A standpipe is a straight metal pipe either welded directly to the hulll or screwed onto a thru-hull base. It can be secured by bracing if needed. As noted, it extends above the waterline and is capped with a gasketed (again, usually metal) cap. It resembles the old style oil fill tubes on the sides of North American houses from when oil was a common furnace fuel.


Down the pipe, below the waterline, are welded-on T-fittings threaded to take sea cocks. Put in as many as are required and can safety fit in regards to access.
The standard approach, but who wants to dive under the boat to remove a couple of screws?

The advantages are many in that you have only one "intake" hole in the boat. Fitted with a hinged screen or filter, you can, should you suck in fish and/or debris, open the top cap, see what's down there, and use a length of dowelling or a small-calibre weapon to clear the entire standpipe.
Getting there, but you still have to dive on the boat. Why not a heavy spring on that little door? It's a plot by skin divers.
An alternative, "belt and suspenders" approach would be to have a single, large seacock near the centerline/midpoint of the boat (to ensure it is always below the waterline, even on points of significant heel). Then, you could tap an appropriate pipe with the required T-fitting and smaller seacocks for raw water intake, A/C, seawater domestic supply, and head, and fit it to the seacock. Then, if a T-fitting fails, you can shut off the main seacock and fix it (or reroute its hose to a spare fitting) while underway.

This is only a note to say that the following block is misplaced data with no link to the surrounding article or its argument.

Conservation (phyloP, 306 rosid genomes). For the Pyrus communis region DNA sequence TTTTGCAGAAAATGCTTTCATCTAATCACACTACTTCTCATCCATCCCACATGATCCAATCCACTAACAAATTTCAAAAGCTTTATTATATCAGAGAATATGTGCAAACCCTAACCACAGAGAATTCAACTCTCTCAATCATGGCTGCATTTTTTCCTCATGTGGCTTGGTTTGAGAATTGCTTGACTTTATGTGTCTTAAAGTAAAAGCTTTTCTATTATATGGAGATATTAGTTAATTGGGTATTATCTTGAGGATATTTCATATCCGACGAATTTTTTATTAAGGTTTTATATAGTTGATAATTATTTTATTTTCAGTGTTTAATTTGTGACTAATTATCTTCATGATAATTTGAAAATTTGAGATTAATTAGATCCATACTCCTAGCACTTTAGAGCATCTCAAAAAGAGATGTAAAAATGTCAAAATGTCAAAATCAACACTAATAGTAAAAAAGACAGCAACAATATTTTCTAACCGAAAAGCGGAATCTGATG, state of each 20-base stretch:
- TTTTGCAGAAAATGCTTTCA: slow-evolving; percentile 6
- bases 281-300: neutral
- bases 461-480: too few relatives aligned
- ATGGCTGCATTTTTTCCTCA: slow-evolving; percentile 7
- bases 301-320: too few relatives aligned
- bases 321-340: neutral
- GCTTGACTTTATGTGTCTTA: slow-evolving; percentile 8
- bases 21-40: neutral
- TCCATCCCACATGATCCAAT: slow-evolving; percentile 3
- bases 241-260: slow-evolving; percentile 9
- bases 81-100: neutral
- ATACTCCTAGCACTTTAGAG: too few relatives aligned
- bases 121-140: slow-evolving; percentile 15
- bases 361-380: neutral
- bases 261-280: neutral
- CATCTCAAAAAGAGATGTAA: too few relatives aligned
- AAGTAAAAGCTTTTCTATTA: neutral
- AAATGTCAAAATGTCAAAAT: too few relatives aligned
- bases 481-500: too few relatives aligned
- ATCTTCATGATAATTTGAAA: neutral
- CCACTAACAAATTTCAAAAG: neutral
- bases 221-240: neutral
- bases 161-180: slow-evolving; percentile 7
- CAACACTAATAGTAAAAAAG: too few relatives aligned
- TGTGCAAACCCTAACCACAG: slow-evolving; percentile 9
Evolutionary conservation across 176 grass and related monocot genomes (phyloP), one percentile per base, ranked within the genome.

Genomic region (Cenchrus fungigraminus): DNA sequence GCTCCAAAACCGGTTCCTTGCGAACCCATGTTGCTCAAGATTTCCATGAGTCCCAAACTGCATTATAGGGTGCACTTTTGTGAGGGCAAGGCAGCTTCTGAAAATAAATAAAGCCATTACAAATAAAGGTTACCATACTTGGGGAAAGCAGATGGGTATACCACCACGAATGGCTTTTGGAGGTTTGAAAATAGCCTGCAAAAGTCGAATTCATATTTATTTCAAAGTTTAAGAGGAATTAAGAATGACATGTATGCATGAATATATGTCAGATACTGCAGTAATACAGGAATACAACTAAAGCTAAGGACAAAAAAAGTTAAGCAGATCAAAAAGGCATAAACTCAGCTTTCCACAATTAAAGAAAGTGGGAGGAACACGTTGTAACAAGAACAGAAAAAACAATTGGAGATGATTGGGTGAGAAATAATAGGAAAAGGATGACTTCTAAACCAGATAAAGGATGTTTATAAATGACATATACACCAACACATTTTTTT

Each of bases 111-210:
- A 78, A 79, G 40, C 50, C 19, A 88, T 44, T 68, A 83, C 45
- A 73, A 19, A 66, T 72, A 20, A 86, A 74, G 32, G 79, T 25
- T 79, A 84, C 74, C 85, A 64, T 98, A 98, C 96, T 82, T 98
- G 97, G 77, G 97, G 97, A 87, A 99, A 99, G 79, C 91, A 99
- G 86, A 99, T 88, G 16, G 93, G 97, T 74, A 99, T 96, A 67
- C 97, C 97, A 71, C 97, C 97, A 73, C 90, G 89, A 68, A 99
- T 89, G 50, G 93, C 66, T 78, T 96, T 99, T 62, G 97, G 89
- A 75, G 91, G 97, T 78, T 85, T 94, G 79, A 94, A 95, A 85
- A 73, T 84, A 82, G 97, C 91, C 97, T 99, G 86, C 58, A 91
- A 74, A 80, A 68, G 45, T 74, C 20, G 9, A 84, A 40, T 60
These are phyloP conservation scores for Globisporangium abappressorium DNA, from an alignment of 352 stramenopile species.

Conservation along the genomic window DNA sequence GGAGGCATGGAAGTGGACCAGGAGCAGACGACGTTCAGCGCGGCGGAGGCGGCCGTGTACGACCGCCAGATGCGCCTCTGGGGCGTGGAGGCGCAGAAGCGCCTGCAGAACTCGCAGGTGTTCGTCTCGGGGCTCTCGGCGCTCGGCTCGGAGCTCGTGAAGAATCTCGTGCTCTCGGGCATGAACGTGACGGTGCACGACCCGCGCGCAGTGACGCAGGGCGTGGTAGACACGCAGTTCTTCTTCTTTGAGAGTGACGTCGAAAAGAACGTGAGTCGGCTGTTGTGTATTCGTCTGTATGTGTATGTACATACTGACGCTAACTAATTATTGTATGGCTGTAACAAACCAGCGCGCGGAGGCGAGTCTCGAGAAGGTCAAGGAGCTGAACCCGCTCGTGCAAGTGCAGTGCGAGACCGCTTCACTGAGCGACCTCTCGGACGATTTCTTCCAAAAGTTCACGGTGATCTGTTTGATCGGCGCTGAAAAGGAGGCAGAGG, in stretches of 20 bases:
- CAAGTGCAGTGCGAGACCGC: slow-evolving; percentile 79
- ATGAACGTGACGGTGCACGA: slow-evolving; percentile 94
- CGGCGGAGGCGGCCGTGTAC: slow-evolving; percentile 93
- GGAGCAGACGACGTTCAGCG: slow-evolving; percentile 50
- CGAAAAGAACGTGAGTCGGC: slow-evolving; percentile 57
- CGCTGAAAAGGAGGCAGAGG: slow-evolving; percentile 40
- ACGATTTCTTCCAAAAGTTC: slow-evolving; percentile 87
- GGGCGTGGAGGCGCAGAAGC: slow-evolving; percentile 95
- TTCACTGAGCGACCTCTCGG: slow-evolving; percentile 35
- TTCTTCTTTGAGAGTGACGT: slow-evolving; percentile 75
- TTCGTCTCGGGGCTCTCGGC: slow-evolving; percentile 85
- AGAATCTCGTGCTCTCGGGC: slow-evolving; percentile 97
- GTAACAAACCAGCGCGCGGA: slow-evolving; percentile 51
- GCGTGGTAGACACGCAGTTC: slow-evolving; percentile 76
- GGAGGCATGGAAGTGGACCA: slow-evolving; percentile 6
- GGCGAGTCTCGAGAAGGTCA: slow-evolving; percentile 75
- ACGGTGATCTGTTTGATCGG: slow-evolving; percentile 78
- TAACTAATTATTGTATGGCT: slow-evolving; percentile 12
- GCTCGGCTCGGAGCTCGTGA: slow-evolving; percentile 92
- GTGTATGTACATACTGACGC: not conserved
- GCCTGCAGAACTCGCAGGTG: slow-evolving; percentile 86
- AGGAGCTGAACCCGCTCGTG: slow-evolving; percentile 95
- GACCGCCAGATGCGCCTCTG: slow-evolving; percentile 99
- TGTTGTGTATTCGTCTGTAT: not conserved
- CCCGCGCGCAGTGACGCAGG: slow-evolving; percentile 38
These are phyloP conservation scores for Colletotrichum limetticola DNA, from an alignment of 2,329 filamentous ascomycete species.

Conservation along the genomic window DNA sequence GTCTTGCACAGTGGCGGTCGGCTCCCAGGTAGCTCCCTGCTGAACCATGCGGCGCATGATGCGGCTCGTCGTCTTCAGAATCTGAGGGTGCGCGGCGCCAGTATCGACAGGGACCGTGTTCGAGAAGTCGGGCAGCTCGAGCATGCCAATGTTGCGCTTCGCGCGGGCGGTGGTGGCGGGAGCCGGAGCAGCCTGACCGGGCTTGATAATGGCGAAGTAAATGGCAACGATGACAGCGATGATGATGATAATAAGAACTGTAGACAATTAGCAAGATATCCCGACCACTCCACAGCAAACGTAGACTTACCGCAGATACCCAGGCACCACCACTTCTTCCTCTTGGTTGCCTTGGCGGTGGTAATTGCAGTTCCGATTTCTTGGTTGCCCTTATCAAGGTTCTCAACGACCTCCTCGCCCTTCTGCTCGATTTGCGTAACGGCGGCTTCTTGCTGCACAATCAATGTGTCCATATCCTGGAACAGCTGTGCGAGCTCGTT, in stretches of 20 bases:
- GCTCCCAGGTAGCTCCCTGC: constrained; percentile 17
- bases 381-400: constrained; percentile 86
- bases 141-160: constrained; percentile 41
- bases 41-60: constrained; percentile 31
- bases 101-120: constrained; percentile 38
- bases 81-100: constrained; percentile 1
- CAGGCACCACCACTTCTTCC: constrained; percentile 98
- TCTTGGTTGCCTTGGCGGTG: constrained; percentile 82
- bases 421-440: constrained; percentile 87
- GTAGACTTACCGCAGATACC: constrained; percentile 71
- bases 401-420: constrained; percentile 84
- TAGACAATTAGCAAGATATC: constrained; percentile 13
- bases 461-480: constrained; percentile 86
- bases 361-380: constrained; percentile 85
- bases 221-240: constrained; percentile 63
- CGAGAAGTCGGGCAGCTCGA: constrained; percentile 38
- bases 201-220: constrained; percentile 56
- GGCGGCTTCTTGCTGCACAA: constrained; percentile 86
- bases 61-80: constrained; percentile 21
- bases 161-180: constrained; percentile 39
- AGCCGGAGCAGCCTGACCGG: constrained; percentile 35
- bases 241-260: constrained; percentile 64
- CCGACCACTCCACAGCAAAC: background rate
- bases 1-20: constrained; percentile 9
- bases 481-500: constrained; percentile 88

There is no particular reason that the seawater intake must be forward of the engine, other than that forward is usually deeper in the water and less likely to be above the waterline or in agitated, bubble-filled water if the boat is heeled sufficiently. Getting "gulps" of air in the raw-water intake circuit could indeed lead to problems, so you have to figure out the angles. Generally, making the lowermost T-fitting on a well-placed standpipe the engine cooling feed would do the trick.

As for positioning, you can "hide" in under saloon stairs or inside a piece of galley cabinetry, just as long as you can reach all those seacocks/shut-off valves and can look down the standpipe to both see blockages and deal with them.